The ACA transformed the U.S. health care system through a series of complex initiatives. Some of the ACA's most significant provisions include the imposition of significant fees, assessments and taxes, including the non-deductible tax (technically called a "fee") on health insurers based on prior year net premiums written (the "health insurer fee" or "HIF"); the establishment of federally-facilitated and state-based Health Insurance Marketplaces where individuals and small groups may purchase health coverage; the implementation of certain premium stabilization programs designed to apportion risk amongst insurers; and the optional Medicaid Expansion. State and federal regulators have continued to provide additional guidance and specificity to the ACA, and we continue to monitor this new information and evaluate its potential impact on our business. For a further discussion of the implementation of the ACA, as well as the potential repeal of, or changes to, the ACA, see the risk factor below entitled “The implementation of Health Reform Legislation, as well as potential repeal of or changes to Health Reform Legislation, could materially and adversely affect our results of operations, financial position and cash flows.”

Our regulated subsidiaries are licensed to operate as health maintenance organizations (HMOs), preferred provider organizations (PPOs), third party administrators, utilization review organizations, pharmacies, direct care providers and/or insurance companies in their respective states. In each of the jurisdictions in which we operate, we are regulated by the relevant insurance, health and/or human services departments, departments of insurance, boards of pharmacy and other health care providers, and departments of health that oversee the activities of managed care organizations and health plans providing or arranging to provide services to enrollees.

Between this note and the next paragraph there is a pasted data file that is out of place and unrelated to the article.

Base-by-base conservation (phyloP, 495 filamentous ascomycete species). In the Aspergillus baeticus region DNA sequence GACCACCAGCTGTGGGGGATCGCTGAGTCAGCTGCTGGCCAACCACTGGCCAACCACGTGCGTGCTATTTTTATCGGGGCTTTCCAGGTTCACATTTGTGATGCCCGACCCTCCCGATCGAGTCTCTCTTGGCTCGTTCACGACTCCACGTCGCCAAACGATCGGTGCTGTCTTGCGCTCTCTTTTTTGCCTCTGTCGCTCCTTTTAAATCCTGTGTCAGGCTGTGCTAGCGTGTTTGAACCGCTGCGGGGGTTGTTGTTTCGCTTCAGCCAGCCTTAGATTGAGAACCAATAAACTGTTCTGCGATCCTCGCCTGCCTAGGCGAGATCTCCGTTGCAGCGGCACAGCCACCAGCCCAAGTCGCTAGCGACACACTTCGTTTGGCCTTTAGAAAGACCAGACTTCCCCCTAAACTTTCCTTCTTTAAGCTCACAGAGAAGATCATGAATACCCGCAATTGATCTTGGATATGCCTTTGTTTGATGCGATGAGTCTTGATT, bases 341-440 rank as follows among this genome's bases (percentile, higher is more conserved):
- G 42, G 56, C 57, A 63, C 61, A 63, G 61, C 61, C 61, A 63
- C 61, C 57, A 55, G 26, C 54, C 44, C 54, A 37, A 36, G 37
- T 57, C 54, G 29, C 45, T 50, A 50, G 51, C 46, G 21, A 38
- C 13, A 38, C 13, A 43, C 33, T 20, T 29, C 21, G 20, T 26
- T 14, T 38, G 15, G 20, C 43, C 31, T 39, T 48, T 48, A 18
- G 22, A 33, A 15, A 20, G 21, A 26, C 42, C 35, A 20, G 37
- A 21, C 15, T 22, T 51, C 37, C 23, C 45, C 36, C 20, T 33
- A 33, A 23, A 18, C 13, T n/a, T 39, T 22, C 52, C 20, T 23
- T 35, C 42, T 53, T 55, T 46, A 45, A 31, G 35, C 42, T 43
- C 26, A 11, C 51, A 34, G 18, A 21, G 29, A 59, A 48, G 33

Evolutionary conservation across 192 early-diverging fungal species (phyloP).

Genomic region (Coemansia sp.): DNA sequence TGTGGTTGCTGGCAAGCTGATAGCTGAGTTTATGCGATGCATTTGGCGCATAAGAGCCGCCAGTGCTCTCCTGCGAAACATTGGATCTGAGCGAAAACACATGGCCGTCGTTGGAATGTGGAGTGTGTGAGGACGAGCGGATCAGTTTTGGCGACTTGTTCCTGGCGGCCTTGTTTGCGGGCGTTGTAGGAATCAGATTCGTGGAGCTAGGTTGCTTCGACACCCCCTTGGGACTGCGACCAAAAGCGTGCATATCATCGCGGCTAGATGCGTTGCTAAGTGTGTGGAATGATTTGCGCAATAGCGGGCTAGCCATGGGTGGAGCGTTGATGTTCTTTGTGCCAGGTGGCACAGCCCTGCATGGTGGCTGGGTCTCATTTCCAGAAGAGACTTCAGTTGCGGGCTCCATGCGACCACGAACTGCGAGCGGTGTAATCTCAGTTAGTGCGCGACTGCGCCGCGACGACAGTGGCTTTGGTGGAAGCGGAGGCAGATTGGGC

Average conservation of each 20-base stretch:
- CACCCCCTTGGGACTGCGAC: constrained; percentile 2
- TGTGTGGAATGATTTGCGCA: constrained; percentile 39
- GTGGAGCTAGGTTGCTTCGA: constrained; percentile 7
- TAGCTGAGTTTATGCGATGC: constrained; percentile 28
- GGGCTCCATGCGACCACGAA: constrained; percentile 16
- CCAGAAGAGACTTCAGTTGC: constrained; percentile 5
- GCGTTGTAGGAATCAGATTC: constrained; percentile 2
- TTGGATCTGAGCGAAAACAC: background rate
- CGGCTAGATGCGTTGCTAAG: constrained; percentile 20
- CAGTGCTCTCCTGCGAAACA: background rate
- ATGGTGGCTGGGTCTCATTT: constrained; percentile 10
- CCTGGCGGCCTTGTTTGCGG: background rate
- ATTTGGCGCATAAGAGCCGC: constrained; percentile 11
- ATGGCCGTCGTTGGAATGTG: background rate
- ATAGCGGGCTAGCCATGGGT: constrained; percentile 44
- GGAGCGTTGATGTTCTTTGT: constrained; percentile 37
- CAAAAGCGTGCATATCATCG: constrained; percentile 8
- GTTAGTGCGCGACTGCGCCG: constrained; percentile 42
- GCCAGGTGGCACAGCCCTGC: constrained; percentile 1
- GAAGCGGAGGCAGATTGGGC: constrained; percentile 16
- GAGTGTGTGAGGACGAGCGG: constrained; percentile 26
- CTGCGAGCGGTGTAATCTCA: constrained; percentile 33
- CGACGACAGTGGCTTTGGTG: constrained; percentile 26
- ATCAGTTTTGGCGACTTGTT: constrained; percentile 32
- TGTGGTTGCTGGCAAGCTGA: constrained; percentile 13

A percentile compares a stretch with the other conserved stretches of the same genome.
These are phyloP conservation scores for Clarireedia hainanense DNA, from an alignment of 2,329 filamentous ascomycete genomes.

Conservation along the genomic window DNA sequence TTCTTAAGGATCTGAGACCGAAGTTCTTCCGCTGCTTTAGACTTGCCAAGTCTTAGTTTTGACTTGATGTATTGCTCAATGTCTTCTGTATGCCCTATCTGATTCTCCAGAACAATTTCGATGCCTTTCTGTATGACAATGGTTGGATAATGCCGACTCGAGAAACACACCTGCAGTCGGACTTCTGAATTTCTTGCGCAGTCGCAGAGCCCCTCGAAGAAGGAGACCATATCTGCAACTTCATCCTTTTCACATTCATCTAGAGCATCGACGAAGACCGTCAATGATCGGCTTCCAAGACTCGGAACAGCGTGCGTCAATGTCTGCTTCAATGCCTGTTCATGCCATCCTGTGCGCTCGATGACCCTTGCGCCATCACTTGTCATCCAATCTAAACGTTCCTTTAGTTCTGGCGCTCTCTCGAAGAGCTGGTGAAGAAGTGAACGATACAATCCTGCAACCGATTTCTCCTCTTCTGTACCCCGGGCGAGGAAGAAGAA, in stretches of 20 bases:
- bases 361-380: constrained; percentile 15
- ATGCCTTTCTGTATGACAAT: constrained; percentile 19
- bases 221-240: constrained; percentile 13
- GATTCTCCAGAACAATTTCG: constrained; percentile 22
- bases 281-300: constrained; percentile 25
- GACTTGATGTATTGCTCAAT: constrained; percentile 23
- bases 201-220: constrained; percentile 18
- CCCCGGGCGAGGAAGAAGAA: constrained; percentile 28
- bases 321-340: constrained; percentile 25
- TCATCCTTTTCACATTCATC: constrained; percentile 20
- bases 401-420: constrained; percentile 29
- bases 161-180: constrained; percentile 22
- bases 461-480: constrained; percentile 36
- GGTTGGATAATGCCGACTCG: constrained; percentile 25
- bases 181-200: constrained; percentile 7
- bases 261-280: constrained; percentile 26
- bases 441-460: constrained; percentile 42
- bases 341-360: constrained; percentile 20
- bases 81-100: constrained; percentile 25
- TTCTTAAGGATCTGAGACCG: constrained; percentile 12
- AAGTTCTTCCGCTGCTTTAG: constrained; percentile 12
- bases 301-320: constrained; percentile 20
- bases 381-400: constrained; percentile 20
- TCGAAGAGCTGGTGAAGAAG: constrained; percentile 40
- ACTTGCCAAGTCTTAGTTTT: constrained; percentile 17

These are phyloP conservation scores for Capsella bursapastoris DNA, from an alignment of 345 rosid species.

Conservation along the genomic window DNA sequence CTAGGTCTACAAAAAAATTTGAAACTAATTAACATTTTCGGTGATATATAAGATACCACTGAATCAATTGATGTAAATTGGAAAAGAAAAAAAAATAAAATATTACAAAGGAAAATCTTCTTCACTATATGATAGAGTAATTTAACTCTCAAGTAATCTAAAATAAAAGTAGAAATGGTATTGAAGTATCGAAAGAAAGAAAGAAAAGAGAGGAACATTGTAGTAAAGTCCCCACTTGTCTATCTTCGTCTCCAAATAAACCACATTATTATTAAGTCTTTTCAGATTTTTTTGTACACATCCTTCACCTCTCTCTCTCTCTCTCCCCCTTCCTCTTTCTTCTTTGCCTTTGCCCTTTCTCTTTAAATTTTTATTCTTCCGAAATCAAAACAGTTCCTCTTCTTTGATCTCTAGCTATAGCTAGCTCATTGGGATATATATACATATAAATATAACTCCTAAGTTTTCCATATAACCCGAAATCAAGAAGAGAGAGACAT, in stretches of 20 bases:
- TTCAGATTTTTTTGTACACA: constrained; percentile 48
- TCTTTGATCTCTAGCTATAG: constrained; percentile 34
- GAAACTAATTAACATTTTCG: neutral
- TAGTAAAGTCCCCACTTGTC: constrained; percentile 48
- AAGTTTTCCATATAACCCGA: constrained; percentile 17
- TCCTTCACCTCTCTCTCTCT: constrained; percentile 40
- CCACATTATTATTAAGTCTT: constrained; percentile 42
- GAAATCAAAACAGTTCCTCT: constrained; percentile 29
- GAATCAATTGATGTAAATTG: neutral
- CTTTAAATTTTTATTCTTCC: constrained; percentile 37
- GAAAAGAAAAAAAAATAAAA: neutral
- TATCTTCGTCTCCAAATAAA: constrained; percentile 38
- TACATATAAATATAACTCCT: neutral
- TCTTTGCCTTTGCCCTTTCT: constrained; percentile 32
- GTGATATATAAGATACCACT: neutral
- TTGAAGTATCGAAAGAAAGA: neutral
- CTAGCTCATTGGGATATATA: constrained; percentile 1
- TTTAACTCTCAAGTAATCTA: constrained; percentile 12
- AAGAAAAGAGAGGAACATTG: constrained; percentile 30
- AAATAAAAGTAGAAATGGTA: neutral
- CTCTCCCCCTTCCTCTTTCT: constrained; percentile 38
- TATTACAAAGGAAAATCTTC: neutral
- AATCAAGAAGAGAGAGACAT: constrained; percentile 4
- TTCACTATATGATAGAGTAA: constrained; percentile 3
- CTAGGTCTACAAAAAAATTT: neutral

The process for obtaining authorization to operate as a managed care organization, health insurance plan and provider organizations is complex and requires us to demonstrate to the regulators the adequacy of the health plan's organizational structure, financial resources, utilization review, quality assurance programs, complaint procedures, provider network and procedures for covering emergency medical conditions. Under both state managed care organization statutes and insurance laws, our health plan subsidiaries, as well as our applicable specialty companies, must comply with minimum statutory capital and other financial solvency requirements, such as deposit and surplus requirements. Insurance regulations may also require prior state approval of acquisitions of other managed care organization businesses and the payment of dividends, as well as notice for loans or the transfer of funds. Our subsidiaries are also subject to periodic state and federal reporting requirements. In addition, each health plan and individual health care provider must meet criteria to secure the approval of state regulatory authorities before implementing certain operational changes, including without limitation changes to existing offerings, the development of new product offerings, certain organizational restructurings and, in some states, the expansion of service areas. 

States have adopted a number of regulations that may affect our business and results of operations. These regulations in certain states include:

premium taxes or similar assessments imposed on us;